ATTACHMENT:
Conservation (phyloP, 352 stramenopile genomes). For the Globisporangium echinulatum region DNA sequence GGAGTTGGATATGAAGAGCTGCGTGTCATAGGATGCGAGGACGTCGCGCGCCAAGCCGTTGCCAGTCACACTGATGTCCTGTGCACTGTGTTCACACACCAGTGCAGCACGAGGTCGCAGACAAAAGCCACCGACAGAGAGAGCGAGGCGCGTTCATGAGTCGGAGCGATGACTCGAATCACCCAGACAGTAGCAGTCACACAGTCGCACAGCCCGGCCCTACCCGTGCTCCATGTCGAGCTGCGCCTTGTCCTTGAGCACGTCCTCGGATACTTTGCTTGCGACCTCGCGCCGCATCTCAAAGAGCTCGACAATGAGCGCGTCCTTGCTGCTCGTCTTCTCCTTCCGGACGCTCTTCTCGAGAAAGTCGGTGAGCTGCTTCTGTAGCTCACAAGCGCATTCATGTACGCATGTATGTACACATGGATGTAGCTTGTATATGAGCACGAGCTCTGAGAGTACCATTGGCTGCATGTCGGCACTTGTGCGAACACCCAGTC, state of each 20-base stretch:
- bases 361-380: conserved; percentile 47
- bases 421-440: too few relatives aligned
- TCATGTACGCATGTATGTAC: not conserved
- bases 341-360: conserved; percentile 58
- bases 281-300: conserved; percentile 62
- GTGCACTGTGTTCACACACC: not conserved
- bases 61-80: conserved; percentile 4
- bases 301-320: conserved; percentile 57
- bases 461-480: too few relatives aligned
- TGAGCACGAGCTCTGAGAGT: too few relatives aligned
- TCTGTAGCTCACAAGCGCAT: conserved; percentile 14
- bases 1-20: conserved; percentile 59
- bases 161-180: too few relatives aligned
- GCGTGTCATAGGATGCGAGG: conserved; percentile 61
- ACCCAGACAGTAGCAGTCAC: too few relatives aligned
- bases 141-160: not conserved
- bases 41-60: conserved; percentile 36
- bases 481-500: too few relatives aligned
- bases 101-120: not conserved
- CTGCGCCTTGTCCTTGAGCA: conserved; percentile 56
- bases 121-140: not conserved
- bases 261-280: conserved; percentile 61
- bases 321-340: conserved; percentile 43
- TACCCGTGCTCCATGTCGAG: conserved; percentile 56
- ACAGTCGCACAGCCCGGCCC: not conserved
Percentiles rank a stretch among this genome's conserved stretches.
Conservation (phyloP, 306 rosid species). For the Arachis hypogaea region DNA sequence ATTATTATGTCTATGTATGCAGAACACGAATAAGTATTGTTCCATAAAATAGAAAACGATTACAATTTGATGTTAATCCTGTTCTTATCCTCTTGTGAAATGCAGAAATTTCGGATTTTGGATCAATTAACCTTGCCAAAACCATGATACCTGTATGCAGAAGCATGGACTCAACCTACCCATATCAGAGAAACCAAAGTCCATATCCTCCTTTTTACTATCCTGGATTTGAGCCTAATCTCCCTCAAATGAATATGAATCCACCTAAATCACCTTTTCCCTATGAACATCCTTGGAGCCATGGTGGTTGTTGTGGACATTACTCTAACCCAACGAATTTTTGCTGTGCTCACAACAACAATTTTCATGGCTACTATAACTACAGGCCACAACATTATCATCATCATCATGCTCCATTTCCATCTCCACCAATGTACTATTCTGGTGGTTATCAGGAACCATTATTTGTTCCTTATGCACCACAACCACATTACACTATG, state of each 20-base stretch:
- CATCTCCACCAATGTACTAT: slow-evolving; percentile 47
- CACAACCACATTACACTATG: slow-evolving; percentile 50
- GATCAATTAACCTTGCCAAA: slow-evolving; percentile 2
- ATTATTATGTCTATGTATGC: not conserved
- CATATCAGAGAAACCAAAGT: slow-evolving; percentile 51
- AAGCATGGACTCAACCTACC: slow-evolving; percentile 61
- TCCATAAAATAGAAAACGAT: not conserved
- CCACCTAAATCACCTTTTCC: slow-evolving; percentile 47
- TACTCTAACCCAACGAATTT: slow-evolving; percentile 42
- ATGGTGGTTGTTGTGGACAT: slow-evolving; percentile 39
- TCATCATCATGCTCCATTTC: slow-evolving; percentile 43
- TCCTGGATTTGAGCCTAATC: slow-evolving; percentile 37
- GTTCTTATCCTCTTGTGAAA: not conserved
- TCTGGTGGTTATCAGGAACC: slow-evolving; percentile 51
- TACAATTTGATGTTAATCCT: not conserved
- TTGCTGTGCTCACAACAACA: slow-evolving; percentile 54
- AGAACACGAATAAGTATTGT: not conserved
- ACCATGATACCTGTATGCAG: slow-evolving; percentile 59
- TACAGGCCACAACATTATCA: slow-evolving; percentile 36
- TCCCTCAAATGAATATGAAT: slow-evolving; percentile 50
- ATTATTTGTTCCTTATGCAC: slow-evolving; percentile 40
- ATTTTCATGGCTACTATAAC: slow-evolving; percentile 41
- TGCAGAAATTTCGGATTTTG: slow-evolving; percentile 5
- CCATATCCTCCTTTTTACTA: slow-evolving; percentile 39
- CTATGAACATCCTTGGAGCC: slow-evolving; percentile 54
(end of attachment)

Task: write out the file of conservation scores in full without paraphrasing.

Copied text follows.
Conservation (phyloP, 352 stramenopile genomes). For the Globisporangium echinulatum region DNA sequence GGAGTTGGATATGAAGAGCTGCGTGTCATAGGATGCGAGGACGTCGCGCGCCAAGCCGTTGCCAGTCACACTGATGTCCTGTGCACTGTGTTCACACACCAGTGCAGCACGAGGTCGCAGACAAAAGCCACCGACAGAGAGAGCGAGGCGCGTTCATGAGTCGGAGCGATGACTCGAATCACCCAGACAGTAGCAGTCACACAGTCGCACAGCCCGGCCCTACCCGTGCTCCATGTCGAGCTGCGCCTTGTCCTTGAGCACGTCCTCGGATACTTTGCTTGCGACCTCGCGCCGCATCTCAAAGAGCTCGACAATGAGCGCGTCCTTGCTGCTCGTCTTCTCCTTCCGGACGCTCTTCTCGAGAAAGTCGGTGAGCTGCTTCTGTAGCTCACAAGCGCATTCATGTACGCATGTATGTACACATGGATGTAGCTTGTATATGAGCACGAGCTCTGAGAGTACCATTGGCTGCATGTCGGCACTTGTGCGAACACCCAGTC, state of each 20-base stretch:
- bases 361-380: conserved; percentile 47
- bases 421-440: too few relatives aligned
- TCATGTACGCATGTATGTAC: not conserved
- bases 341-360: conserved; percentile 58
- bases 281-300: conserved; percentile 62
- GTGCACTGTGTTCACACACC: not conserved
- bases 61-80: conserved; percentile 4
- bases 301-320: conserved; percentile 57
- bases 461-480: too few relatives aligned
- TGAGCACGAGCTCTGAGAGT: too few relatives aligned
- TCTGTAGCTCACAAGCGCAT: conserved; percentile 14
- bases 1-20: conserved; percentile 59
- bases 161-180: too few relatives aligned
- GCGTGTCATAGGATGCGAGG: conserved; percentile 61
- ACCCAGACAGTAGCAGTCAC: too few relatives aligned
- bases 141-160: not conserved
- bases 41-60: conserved; percentile 36
- bases 481-500: too few relatives aligned
- bases 101-120: not conserved
- CTGCGCCTTGTCCTTGAGCA: conserved; percentile 56
- bases 121-140: not conserved
- bases 261-280: conserved; percentile 61
- bases 321-340: conserved; percentile 43
- TACCCGTGCTCCATGTCGAG: conserved; percentile 56
- ACAGTCGCACAGCCCGGCCC: not conserved
Percentiles rank a stretch among this genome's conserved stretches.
Conservation (phyloP, 306 rosid species). For the Arachis hypogaea region DNA sequence ATTATTATGTCTATGTATGCAGAACACGAATAAGTATTGTTCCATAAAATAGAAAACGATTACAATTTGATGTTAATCCTGTTCTTATCCTCTTGTGAAATGCAGAAATTTCGGATTTTGGATCAATTAACCTTGCCAAAACCATGATACCTGTATGCAGAAGCATGGACTCAACCTACCCATATCAGAGAAACCAAAGTCCATATCCTCCTTTTTACTATCCTGGATTTGAGCCTAATCTCCCTCAAATGAATATGAATCCACCTAAATCACCTTTTCCCTATGAACATCCTTGGAGCCATGGTGGTTGTTGTGGACATTACTCTAACCCAACGAATTTTTGCTGTGCTCACAACAACAATTTTCATGGCTACTATAACTACAGGCCACAACATTATCATCATCATCATGCTCCATTTCCATCTCCACCAATGTACTATTCTGGTGGTTATCAGGAACCATTATTTGTTCCTTATGCACCACAACCACATTACACTATG, state of each 20-base stretch:
- CATCTCCACCAATGTACTAT: slow-evolving; percentile 47
- CACAACCACATTACACTATG: slow-evolving; percentile 50
- GATCAATTAACCTTGCCAAA: slow-evolving; percentile 2
- ATTATTATGTCTATGTATGC: not conserved
- CATATCAGAGAAACCAAAGT: slow-evolving; percentile 51
- AAGCATGGACTCAACCTACC: slow-evolving; percentile 61
- TCCATAAAATAGAAAACGAT: not conserved
- CCACCTAAATCACCTTTTCC: slow-evolving; percentile 47
- TACTCTAACCCAACGAATTT: slow-evolving; percentile 42
- ATGGTGGTTGTTGTGGACAT: slow-evolving; percentile 39
- TCATCATCATGCTCCATTTC: slow-evolving; percentile 43
- TCCTGGATTTGAGCCTAATC: slow-evolving; percentile 37
- GTTCTTATCCTCTTGTGAAA: not conserved
- TCTGGTGGTTATCAGGAACC: slow-evolving; percentile 51
- TACAATTTGATGTTAATCCT: not conserved
- TTGCTGTGCTCACAACAACA: slow-evolving; percentile 54
- AGAACACGAATAAGTATTGT: not conserved
- ACCATGATACCTGTATGCAG: slow-evolving; percentile 59
- TACAGGCCACAACATTATCA: slow-evolving; percentile 36
- TCCCTCAAATGAATATGAAT: slow-evolving; percentile 50
- ATTATTTGTTCCTTATGCAC: slow-evolving; percentile 40
- ATTTTCATGGCTACTATAAC: slow-evolving; percentile 41
- TGCAGAAATTTCGGATTTTG: slow-evolving; percentile 5
- CCATATCCTCCTTTTTACTA: slow-evolving; percentile 39
- CTATGAACATCCTTGGAGCC: slow-evolving; percentile 54